An interesting thing happens when firearm supporters fear their guns will be taken away from them — they buy more. Case in point, CNN Money reported that gun stocks rose after the Oct. 1 Las Vegas mass shooting that killed more than 50 people and injured over 400. Shares of Sturm Ruger were up six percent Oct. 2, while American Outdoor Brands, the company formerly known as Smith & Wesson, gained nearly seven percent. The increase is the first since Trump took office in January. Until now, gun sales had been declining as gun owners were apparently less worried about losing their Second Amendment rights under Trump's presidency.
"Both stocks have tended to rally in the immediate aftermath of mass killings, which sadly have become more routine," Paul R. La Monica reported for CNN Money. He cited the mass shootings at the Pulse nightclub in Orlando, Fla. in June 2016, the San Bernardino mass shooting in December 2015, the Aurora, Colorado, movie theater, and Sandy Hook Elementary School in Newtown, Conn. in 2012 as instances that also resulted in the same stocks trending upward.
"The move higher in gun stocks is due to the perception that there is bigger potential for tighter gun controls, as well as a belief that gun buying will pick up as Americans look to better protect themselves" Gary Kaltbaum, president of investment firm Kaltbaum Capital Management, told USA TODAY.
When those who oppose gun control feel protected, gun sales actually decline. USA TODAY reported that Storm Ruger's stock fell 14 percent the day after Trump was elected, most likely because Trump's threat to the Second Amendment was perceived to be much less than if former Secretary of State Hillary Clinton — whom The Nation called the most pro-gun-control presidential candidate in history — were elected.
The Nation also reported that the NRA donated $30 million to Trump's campaign, and Trump thanked them in a speech in April by declaring, "The eight-year assault on your Second Amendment freedoms has come to a crashing end."
Because sales have declined so sharply since the election, two ways to increase gun sales is to instill fear of "the other" in people, and to create a new generation of gun buyers. "This culture of fear is vital to gin up demand for guns as necessary self-defense accessories, thereby creating a new generation of buyers, and to garner support for radical new legislation that will put 'good guys with guns' virtually everywhere," George Zornick wrote for The Nation. "And President Trump is a vital ally in this effort, because he traffics in the same anxieties."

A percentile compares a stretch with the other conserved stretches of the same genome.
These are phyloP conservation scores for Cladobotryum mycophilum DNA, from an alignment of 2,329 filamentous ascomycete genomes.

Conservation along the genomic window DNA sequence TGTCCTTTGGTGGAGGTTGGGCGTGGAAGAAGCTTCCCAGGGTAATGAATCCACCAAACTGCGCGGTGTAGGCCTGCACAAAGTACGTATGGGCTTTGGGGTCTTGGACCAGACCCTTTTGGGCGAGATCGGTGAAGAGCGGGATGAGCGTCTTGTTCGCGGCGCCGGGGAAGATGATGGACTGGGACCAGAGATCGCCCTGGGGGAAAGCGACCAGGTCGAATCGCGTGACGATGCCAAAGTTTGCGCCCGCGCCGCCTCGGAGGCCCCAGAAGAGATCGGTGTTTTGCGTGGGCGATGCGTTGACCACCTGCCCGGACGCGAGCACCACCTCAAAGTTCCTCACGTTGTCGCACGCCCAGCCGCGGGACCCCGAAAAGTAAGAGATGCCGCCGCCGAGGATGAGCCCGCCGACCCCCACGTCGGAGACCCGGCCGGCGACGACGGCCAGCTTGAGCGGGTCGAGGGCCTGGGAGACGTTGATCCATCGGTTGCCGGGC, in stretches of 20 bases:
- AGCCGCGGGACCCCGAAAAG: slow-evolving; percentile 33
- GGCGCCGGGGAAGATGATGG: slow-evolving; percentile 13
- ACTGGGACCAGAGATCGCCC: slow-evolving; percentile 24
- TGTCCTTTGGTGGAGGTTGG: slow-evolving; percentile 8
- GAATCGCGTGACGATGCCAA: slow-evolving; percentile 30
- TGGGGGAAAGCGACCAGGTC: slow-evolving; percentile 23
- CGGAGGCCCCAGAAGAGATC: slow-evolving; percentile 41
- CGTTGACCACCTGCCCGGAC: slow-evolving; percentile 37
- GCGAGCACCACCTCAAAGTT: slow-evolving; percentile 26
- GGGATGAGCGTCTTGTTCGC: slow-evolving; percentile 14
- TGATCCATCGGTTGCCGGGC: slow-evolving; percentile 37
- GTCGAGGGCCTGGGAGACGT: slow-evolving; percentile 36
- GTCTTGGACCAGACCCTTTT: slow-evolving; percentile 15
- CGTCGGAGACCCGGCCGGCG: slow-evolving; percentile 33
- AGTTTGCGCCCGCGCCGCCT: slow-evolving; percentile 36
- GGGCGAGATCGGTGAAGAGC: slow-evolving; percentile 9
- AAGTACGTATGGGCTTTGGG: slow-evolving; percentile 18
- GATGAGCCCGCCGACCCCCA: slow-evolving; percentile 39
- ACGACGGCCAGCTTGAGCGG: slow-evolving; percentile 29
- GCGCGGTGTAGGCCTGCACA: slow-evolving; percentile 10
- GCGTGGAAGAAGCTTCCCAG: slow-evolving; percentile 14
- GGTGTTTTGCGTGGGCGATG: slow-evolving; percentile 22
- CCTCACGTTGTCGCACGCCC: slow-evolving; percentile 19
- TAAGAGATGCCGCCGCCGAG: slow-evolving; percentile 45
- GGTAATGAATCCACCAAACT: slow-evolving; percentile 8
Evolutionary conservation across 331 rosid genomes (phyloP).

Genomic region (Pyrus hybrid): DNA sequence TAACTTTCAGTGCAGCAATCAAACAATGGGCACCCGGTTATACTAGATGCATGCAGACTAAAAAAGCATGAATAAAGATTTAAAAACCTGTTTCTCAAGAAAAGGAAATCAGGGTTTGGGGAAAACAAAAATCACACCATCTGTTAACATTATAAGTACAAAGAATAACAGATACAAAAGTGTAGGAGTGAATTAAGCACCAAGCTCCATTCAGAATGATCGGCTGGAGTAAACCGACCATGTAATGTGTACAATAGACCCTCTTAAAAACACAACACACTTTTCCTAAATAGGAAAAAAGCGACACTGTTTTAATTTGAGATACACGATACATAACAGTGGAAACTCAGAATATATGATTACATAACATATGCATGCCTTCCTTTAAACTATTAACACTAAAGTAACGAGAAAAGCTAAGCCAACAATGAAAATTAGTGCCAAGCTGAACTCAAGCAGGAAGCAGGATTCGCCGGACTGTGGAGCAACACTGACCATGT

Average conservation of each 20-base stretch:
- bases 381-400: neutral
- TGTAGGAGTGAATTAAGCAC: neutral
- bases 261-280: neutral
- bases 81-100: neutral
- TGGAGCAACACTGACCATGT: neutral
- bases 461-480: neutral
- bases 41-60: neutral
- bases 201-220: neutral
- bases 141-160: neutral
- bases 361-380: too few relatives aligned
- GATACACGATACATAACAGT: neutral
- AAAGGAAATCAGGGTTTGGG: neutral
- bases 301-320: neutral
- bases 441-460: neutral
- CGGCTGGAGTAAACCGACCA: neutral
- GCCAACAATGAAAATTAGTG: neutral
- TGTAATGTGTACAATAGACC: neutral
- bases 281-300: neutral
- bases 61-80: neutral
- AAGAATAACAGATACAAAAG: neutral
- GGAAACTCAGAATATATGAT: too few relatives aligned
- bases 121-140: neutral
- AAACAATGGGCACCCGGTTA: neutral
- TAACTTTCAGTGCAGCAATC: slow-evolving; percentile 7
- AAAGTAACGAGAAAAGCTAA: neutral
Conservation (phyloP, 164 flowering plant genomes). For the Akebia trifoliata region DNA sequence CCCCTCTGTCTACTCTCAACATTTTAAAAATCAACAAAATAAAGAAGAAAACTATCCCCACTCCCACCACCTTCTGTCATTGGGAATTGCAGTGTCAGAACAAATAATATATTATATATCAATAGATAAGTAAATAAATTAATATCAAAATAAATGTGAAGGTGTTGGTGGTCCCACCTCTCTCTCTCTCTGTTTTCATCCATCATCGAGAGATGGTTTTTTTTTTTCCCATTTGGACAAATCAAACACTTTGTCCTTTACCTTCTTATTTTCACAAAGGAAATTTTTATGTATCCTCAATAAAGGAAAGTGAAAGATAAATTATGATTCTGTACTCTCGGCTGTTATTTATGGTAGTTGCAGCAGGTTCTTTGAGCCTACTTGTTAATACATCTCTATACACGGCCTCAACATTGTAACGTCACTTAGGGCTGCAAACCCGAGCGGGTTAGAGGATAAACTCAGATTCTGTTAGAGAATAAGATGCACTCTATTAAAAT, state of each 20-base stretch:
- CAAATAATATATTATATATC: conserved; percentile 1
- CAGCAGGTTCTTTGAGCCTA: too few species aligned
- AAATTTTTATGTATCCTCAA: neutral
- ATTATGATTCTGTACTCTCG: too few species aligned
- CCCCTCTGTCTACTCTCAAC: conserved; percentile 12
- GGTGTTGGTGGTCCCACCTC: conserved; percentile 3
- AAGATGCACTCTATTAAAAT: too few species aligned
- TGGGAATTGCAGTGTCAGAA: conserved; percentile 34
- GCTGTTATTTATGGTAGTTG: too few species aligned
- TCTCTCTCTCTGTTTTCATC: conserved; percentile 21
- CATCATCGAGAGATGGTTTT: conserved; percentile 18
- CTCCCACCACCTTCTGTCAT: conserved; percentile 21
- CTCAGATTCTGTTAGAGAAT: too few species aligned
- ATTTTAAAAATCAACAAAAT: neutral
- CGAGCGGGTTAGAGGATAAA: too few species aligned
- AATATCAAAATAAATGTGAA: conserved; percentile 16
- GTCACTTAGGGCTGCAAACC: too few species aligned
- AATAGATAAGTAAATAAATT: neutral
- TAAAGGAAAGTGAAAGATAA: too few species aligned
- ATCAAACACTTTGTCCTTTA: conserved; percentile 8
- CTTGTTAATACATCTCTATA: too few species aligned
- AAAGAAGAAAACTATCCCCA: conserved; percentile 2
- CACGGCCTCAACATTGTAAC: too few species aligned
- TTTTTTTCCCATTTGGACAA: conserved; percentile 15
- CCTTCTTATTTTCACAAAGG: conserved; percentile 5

The biggest threat to gun control supporters is the Constitutional Concealed Carry Reciprocity Act of 2017, a bill that would allow virtually anyone to carry a loaded, concealed weapon in public, in any state without a background check or any safety training, according to Everytown Gun Safety.
Zornick reported that the NRA convention in April — where the slogan “God, Guns, and Trump” was visible everywhere — trafficked in fear to encourage people to arm themselves. "All of this paranoia is focused on a particular set of bad actors. The vast majority of the NRA attendees are white, and the imagined threats at all of the panels — Mexicans, Islamic terrorists from the Middle East and Africa — are not," Zornick wrote.
"Studies clearly link gun ownership and opposition to certain gun-control laws with expressions of racism," he continues. "This is not to say that every gun owner is racist, of course, or that all racists are armed. But using interviews from voters in a 2008–9 panel study, a group of four researchers found that for every one-point increase in symbolic racism — as measured by questions like 'How well does the word ‘violent’ describe most blacks?'— there was a 50 percent increase in the chance of that person having a gun in their home, and a 28 percent increase in the odds that they support concealed-carry legislation."
Convincing people they are in mortal danger, and should therefore arm themselves, is a dangerous and reckless backhanded way to boost gun sales and reward the NRA for helping Trump get elected. However there is no data to back up this perceived threat, which makes the alleged campaign of fear extremely troubling.
Everytown for Gun Safety reported that those killed by guns are overwhelmingly women and minorities, not the other way around. An average of 50 women are killed by gun violence at the hands of an intimate partner every month. Black men are 14 times more likely than non-Hispanic white men to be shot and killed with guns despite only making up 14 percent of the U.S. population. An overwhelming number of those who commit mass shootings are white males, according to Statista.
An effort to boost gun sales through a campaign of fear is beyond the pale. If you want to do something about it, call your congressperson and ask them to support gun control reform and to oppose the Constitutional Concealed Carry Reciprocity Act of 2017.